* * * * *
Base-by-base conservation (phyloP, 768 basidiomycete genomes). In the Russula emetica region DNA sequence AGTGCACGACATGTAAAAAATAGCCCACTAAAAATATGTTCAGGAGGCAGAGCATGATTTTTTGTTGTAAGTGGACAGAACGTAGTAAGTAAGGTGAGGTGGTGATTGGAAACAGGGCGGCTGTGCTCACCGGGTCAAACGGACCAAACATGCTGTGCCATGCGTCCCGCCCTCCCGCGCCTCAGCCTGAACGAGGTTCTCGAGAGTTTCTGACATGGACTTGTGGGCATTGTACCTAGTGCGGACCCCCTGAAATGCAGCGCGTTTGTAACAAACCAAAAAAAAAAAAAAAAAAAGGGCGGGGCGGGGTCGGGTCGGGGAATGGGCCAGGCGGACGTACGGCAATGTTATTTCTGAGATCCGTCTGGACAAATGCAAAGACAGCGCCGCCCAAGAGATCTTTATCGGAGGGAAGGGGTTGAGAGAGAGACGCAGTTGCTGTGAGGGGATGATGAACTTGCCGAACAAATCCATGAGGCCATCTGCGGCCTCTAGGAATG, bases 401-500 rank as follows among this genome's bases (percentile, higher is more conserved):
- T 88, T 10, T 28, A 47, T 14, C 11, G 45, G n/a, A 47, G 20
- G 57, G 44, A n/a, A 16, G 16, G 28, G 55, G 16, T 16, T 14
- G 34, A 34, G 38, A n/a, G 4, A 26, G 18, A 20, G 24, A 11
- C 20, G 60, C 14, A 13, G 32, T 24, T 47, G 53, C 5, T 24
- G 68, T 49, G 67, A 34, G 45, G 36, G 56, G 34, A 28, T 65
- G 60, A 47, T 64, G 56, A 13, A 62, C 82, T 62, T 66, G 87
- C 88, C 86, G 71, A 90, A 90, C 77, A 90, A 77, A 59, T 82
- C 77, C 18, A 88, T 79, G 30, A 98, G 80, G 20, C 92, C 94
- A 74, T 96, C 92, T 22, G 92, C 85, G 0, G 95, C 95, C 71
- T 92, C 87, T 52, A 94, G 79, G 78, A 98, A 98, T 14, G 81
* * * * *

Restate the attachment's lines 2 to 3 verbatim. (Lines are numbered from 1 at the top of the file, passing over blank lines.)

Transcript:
- T 88, T 10, T 28, A 47, T 14, C 11, G 45, G n/a, A 47, G 20
- G 57, G 44, A n/a, A 16, G 16, G 28, G 55, G 16, T 16, T 14